BOGOTA – The Colombian left wing rebel organisation Revolutionary Armed Forces of Colombia (FARC) has said to have ordered an end to purchasing arms. The decision has been viewed as step towards lasting peace with the Colombian government.
FARC’s leader, Rodrigo Londoño Echeverri, more commonly known as Timochenko, said that he had given the order in September. It comes on the back of a de-escalation from both sides including FARC’s ceasefire and the government ceasing their aerial bombing. FARC has been known to finance its struggle against the government through crime such as kidnapping, extortion, drug trading and illegal mining.
FARC has been the most prominent guerrilla group fighting against the government in an ongoing civil conflict. At its height, many believed that Colombia would become a ‘failed state’. The conflict has resulted in an estimated 3 million internally displaced people and over 200,000 people have been thought to be killed since fighting started in the 1960’s.
Negations have been taking place in Havana, Cuba for over three years with a final peace agreement to be reached in March 2016. Importantly, the peace negotiations do not include other anti-government groups who have been involved in the conflict such as the National Liberation Army (ELN), who are currently also undertaking peace negotiations with the government.
Colombian President Juan Manuel Santos’s time in office has been remembered thus far by the positive moves towards a peace deal. He announced on Thursday that Colombia’s population will vote on a FARC peace deal in either May or June next year.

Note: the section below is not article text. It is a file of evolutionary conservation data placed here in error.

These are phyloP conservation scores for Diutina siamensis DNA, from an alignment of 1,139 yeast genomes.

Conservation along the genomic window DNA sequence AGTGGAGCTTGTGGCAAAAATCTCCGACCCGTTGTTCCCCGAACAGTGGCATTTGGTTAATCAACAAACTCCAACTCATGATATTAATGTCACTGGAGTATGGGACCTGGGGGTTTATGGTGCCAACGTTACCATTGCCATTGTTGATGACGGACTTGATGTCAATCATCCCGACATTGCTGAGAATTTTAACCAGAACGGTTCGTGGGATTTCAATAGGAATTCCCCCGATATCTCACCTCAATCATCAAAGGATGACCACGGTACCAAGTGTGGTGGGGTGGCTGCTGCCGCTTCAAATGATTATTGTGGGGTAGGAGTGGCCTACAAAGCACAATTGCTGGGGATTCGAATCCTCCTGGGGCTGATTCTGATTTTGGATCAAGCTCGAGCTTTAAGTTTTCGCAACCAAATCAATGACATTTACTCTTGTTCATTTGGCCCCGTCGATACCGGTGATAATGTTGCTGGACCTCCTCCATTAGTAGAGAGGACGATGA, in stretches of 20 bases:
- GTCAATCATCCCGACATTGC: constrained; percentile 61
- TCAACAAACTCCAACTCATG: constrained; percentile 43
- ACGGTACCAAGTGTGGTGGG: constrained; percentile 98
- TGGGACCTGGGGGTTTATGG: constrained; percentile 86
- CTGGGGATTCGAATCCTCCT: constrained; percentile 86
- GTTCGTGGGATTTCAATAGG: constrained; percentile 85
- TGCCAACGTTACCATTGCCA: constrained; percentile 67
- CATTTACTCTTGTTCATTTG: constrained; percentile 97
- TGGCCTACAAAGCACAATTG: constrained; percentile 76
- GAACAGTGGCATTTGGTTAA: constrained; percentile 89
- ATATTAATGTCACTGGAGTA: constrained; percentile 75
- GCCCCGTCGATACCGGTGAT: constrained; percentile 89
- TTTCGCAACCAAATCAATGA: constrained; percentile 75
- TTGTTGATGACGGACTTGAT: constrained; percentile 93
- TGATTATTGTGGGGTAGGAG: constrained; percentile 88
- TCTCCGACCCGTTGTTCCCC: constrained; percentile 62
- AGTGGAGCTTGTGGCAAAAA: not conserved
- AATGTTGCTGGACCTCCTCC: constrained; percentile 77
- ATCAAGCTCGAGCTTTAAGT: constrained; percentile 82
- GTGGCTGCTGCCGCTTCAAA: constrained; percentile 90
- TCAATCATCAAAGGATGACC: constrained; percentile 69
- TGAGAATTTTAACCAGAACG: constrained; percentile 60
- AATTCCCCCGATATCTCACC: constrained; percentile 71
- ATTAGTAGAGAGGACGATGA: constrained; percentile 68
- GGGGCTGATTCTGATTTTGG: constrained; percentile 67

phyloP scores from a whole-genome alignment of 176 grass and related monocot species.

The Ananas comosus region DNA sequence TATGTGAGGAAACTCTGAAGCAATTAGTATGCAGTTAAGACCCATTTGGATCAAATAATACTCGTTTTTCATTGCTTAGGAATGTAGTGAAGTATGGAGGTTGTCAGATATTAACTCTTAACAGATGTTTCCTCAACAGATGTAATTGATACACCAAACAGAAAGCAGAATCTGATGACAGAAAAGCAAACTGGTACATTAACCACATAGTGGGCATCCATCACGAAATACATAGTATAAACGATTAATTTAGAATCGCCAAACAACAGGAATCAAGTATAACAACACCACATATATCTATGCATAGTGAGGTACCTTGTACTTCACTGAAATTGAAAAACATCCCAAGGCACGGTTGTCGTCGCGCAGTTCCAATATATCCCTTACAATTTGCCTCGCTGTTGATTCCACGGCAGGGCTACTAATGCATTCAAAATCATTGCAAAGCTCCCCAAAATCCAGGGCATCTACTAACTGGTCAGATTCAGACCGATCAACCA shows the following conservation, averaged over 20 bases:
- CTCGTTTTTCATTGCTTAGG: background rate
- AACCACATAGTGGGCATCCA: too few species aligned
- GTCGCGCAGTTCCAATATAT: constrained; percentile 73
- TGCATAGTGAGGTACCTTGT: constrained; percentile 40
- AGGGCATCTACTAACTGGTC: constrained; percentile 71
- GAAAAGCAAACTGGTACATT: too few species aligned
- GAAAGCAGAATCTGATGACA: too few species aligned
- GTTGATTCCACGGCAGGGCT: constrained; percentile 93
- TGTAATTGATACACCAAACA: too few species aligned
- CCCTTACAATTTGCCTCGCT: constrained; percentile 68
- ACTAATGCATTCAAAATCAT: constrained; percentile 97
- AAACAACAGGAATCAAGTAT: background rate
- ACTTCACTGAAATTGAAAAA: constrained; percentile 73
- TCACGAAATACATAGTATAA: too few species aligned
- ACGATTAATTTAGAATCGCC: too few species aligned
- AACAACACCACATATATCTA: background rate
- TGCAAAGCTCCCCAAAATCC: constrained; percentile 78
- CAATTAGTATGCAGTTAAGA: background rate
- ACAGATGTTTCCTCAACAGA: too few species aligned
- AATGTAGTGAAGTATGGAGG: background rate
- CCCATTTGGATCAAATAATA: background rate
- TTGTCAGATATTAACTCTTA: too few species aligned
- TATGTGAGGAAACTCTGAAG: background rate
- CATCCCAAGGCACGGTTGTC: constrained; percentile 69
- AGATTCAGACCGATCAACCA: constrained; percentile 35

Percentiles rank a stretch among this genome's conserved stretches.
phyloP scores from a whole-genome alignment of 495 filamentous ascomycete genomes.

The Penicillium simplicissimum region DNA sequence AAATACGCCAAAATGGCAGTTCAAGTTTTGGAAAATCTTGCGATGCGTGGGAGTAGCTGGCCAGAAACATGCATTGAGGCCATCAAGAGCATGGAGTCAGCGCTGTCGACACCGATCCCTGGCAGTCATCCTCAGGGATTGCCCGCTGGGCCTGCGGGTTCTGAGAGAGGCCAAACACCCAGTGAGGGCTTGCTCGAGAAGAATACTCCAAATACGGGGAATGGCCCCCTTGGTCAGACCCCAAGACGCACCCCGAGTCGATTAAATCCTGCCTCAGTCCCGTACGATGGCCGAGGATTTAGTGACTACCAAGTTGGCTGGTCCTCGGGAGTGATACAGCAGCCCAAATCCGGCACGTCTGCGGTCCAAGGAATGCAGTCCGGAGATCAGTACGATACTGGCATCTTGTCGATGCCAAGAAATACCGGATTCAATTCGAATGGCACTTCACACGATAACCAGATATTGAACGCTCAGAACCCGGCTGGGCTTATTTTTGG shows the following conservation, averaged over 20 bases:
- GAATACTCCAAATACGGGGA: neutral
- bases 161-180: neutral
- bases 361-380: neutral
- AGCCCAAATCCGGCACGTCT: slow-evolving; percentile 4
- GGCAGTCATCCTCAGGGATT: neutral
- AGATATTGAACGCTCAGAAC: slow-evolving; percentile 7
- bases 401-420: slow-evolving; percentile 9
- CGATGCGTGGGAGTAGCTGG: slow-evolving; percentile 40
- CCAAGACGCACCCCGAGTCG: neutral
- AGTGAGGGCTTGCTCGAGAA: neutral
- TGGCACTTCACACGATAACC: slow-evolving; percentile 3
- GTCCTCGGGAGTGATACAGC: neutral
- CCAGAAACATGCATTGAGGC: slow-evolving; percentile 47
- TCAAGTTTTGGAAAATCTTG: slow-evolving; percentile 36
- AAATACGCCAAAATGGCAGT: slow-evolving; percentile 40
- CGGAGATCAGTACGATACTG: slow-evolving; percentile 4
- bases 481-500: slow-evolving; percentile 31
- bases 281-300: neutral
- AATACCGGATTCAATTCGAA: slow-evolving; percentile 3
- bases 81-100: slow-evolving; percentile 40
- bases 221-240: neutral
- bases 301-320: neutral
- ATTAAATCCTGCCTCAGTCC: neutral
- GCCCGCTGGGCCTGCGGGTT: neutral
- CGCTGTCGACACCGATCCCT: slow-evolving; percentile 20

The long term goal is that FARC will give up their violent armed struggle and instead join the legitimate legal and political process. So far, both sides have come to agreements on areas such as agricultural development reform, FARC’s future political participation and the illicit drug trade.
However, the negotiations have stalled on some of the more difficult issues of being able to trade off justice for past crimes in return for ongoing peace. Many Colombians are of the view that FARC leaders who were responsible for war crimes are being punished very leniently. Santos governments’ argument is that if they had pushed for jailing FARC leaders, then moves the positive gains towards peace would not have happened.
Transitional justice agreements so far stipulate that many would avoid jail time if they confess to a truth commission and assume responsibility for their crimes. Instead, alternative penalties would be offered such as community work and the clean-up of land mines.
The compensation of victims of the conflict has also been a key issue at the negotiations. With FARC supporters maintaining that the government’s record in relation to human rights abuses is in no way clean. It seems that both sides of the conflict and indeed the Colombian population as a whole must be willing to accept small trade-offs in justice and retribution for the goal of lasting peace and stability.
– Michael McDermott, Correspondent (Latin America)